04 March 2016
Flexible Working in the UK
Since the right to flexible working was extended in 2014 the benefits of flexible working have become more widely recognised. Any eligible employee can now make a request for any reason.
Businesses have bought into flexible working because it can boost productivity and help establish and retain a happy and diverse workforce.
Flexible working can take many forms such as job sharing, shift work, flexitime, part-time working and working from home. But these are not the only ways workers in the UK can enjoy flexible working because it’s continuing to evolve.
How Flexible Working in the UK is Changing
A digital agency from the North East has introduced flexible working and unlimited holidays in order to boost productivity. The eCommerce agency, called Visualsoft, won an Employee Choice Award last year after positive feedback from their workers.
Bristol-based community interest company Coexist has introduced a ‘period policy’ which allows their mainly female workforce to work flexibly around their monthly cycle. They are not the first employer to take female workers’ periods into consideration. In 2007, Nike introduced menstrual leave for their workers all over the world.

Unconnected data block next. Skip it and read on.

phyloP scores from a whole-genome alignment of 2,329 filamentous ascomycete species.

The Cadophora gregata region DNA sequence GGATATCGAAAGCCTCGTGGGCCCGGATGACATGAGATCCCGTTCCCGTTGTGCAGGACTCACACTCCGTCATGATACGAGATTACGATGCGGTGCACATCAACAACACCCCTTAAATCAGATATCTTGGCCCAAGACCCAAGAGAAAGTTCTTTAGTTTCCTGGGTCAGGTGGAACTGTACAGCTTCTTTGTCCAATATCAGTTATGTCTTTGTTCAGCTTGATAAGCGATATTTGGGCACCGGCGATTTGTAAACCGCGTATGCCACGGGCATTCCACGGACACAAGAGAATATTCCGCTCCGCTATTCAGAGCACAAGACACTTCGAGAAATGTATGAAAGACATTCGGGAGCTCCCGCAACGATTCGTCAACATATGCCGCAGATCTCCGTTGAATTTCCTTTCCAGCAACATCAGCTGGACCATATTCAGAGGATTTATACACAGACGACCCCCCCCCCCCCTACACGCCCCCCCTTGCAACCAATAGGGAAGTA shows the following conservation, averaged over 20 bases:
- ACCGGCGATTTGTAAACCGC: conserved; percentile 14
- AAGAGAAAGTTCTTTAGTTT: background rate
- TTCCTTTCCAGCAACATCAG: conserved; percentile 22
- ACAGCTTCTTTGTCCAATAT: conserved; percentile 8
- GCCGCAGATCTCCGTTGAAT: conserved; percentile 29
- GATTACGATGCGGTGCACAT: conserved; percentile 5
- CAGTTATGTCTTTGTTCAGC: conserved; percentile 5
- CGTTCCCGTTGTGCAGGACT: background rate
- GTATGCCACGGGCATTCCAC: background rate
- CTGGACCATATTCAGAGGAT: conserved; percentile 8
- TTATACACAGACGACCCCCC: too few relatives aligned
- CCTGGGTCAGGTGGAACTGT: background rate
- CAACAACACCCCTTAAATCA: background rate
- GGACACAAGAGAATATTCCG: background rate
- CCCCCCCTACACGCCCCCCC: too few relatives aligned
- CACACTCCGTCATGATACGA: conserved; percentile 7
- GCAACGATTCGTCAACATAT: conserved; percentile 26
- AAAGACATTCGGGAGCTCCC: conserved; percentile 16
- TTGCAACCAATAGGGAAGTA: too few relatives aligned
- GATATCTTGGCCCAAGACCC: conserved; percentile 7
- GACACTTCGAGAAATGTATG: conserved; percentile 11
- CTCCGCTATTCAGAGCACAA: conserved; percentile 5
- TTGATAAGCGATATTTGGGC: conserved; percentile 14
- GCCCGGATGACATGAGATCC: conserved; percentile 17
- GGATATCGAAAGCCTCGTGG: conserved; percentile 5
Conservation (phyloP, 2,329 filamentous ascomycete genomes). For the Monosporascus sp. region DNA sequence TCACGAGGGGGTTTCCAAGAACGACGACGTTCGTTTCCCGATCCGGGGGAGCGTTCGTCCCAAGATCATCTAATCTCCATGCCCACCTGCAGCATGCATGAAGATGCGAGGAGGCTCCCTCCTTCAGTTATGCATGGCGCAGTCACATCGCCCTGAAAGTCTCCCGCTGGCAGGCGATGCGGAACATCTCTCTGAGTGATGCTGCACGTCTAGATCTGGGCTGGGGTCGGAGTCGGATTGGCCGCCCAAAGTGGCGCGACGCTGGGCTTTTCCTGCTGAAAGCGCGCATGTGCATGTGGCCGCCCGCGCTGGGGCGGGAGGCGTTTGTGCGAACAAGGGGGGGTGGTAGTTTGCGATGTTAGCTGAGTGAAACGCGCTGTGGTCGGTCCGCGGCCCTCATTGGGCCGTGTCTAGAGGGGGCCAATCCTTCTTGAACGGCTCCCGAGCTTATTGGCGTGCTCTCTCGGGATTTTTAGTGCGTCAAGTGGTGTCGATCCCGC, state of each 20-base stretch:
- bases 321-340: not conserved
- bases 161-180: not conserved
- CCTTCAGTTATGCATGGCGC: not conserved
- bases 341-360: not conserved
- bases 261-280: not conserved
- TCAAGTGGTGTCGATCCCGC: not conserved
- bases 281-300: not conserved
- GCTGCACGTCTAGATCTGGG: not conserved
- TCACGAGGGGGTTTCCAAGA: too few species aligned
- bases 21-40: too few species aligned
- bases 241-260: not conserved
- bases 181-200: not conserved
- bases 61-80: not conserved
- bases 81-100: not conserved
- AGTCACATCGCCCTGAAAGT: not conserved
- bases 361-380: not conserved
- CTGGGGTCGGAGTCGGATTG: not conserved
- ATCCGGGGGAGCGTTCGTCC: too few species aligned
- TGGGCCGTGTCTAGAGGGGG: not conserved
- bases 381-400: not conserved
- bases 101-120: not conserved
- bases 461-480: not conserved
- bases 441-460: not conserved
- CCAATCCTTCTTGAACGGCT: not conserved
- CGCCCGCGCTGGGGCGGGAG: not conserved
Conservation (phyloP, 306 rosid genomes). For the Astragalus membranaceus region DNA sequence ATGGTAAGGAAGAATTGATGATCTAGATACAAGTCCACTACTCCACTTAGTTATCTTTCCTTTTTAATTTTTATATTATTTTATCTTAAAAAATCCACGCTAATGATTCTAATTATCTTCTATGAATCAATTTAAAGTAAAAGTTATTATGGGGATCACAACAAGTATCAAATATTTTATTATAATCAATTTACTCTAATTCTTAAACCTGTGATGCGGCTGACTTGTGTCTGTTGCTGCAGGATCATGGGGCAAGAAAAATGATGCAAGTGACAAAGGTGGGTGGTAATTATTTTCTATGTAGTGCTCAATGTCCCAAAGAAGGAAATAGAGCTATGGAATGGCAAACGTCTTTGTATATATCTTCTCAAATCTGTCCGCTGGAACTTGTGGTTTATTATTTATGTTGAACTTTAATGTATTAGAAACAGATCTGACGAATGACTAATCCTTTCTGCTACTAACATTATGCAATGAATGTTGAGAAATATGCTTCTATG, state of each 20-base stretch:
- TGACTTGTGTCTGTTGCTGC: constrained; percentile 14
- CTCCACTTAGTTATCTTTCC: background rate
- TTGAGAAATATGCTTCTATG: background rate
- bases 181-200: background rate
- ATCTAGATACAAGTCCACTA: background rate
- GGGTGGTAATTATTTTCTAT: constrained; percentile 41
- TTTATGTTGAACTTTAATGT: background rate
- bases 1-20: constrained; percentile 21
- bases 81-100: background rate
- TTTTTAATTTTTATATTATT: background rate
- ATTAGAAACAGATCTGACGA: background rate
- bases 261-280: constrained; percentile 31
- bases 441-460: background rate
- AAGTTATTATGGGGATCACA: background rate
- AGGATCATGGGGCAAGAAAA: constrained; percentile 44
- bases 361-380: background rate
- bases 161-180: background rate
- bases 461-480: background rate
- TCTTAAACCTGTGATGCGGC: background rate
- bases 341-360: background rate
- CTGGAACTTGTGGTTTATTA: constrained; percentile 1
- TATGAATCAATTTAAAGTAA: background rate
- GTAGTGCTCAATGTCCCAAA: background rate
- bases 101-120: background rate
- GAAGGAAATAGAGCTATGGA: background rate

If you are on a zero-hours contract, however, you do not have the right to request flexible working. In order to qualify you must have worked for your employer for at least 26 weeks and you must be an employee. Be aware that your employer can turn down your request for flexible working if there is a legitimate business reason and you cannot make more than one request in any 12-month period.
The best thing to do is to ensure you clearly explain your reasons for requesting flexible working and address any objections your employer might have to flexible working in your initial request.
For parents who have to work and manage childcare, flexible working can be highly valuable. Especially being able to work from home when it is not possible to arrange child care and adapting working hours to suit the pick-up and drop-off times for school, nursery or childcare.
Other useful workplace tools to assist parents and mothers and fathers-to-be include SPLIT days, KIT days and Shared Parental Leave. For more information, read our top tips for going back to work after maternity leave.
Sadly, employees are sometimes mistreated because they work flexible hours and occasionally employers refuse flexible working requests without a justified reason. Flexible working can be legally complex, so if you have any issues surrounding a flexible working agreement you should speak with an employment solicitor.
Call Slater and Gordon Lawyers on freephone 0800 916 9060 or contact us online and we’ll call you back at a time that suits you.